Letting Go Of The Leaves
Last year’s growth,
by Sonny Rainshine
and remnants of the year’s before,
has scattered a plush rug
underneath the budding maples,
as though preparing a wide cushion
for the first winged seeds of May,
then autumn’s sloughing off.
Up there, though, everything is birth;
branch tips have advanced
a quarter of an inch,
and every leaf is a neonate.
This is birth, but not rebirth,
these look nothing like the shriveled leaves
which lie shrunken on the forest floor,
victims of the diaspora of autumn.
These buds, no green Lazaruses,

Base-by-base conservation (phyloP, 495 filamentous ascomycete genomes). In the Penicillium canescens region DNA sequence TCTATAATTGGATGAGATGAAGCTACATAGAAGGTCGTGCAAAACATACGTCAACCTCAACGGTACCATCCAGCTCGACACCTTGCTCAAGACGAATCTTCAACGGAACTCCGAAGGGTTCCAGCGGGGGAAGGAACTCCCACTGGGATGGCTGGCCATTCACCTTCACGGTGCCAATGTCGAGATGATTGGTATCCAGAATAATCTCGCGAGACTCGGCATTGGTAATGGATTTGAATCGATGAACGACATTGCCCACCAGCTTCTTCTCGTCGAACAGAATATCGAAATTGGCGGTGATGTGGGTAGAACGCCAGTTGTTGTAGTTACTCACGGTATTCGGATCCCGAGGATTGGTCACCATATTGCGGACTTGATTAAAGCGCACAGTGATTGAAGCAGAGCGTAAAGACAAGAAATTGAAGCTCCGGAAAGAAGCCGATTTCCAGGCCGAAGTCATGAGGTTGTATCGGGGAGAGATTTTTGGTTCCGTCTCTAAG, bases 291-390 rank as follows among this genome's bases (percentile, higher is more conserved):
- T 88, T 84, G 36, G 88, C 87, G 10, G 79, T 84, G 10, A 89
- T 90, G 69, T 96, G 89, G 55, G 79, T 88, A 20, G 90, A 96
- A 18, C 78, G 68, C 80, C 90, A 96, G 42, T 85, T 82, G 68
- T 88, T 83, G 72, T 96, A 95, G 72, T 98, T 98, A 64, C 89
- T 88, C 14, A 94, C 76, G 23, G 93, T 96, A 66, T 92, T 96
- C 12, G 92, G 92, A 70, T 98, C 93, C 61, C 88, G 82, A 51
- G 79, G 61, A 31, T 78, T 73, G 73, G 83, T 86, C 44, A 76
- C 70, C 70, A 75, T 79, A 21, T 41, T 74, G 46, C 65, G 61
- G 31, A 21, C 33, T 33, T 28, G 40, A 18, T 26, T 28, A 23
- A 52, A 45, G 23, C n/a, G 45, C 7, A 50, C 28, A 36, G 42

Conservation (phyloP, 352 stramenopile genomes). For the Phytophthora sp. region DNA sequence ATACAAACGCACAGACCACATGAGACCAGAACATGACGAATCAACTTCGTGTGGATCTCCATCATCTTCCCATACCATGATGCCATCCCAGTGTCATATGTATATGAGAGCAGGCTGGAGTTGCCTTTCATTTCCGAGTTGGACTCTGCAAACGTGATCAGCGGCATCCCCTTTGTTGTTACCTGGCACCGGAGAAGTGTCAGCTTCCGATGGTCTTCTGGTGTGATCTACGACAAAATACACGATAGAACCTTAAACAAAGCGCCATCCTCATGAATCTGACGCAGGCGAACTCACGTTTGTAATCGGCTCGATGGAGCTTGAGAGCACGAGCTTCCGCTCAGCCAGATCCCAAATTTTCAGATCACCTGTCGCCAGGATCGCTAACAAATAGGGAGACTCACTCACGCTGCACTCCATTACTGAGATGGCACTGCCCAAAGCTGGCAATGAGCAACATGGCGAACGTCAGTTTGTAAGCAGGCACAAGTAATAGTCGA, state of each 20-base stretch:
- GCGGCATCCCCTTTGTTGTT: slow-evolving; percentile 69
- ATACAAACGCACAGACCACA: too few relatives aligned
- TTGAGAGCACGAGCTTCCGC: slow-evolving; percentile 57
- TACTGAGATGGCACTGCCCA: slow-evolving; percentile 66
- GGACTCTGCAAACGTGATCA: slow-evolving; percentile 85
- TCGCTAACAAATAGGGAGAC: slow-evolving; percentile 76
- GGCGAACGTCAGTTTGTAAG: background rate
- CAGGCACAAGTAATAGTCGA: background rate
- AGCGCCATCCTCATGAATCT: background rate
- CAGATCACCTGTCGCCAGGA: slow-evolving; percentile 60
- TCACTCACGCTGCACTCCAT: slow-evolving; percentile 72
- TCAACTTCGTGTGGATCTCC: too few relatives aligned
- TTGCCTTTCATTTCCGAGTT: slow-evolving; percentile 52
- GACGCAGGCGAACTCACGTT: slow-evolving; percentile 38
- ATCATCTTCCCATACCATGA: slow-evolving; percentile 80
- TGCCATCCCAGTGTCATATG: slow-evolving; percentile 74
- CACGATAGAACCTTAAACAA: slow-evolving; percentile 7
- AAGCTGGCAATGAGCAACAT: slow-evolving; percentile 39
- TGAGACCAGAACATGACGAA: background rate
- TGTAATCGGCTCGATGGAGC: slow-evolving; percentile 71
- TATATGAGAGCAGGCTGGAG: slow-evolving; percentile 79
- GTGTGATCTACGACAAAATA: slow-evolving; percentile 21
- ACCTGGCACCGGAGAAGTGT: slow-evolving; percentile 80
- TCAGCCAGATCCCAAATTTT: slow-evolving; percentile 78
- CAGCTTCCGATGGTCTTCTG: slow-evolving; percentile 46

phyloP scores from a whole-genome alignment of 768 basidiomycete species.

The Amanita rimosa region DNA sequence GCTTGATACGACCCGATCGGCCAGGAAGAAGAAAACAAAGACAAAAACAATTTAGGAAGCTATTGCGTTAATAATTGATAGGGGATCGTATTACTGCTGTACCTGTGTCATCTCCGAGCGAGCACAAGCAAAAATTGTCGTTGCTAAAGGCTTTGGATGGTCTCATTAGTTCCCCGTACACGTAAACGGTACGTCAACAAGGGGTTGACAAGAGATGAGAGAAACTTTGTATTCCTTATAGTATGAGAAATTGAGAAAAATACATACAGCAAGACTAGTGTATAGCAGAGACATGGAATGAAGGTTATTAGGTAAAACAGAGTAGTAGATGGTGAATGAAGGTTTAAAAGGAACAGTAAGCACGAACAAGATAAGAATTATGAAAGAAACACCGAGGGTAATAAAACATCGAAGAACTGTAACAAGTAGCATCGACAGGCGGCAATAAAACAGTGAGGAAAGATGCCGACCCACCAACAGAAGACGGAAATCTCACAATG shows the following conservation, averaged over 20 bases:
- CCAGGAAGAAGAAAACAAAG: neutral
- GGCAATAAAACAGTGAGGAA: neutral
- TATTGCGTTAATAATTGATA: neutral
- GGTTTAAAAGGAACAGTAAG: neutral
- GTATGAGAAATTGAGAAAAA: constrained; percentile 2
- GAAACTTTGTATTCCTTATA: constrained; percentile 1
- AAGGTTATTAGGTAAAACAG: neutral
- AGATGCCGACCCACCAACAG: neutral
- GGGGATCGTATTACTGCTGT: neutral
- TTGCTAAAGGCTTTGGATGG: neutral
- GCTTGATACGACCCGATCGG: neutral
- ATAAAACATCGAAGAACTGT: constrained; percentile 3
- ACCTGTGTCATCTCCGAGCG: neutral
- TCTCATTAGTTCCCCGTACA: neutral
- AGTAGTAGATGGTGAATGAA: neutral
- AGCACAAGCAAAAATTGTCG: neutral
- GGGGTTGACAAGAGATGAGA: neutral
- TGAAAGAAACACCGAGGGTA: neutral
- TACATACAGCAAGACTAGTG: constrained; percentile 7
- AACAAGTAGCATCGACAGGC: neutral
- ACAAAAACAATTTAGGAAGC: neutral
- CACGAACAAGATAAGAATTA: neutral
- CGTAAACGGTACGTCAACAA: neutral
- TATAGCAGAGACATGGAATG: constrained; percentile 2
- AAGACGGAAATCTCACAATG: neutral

but fugitive prophets,
will abide their season,
fufill their reason,
hide and house the birds,
then move on, forced migrants,
toward the rich, dark, promised land below.
The performance over,
they will not be back for an encore.
First they leaf, then they leave.
Even the rising sap of the tree
ascends like the phoenix from
The sap, transparent blood of life,
ressembles the circuitous flow of a table fountain
that recyles the water like a prayer wheel’s
Young cells have
mingled with the old
and spring erupts again,
and will again.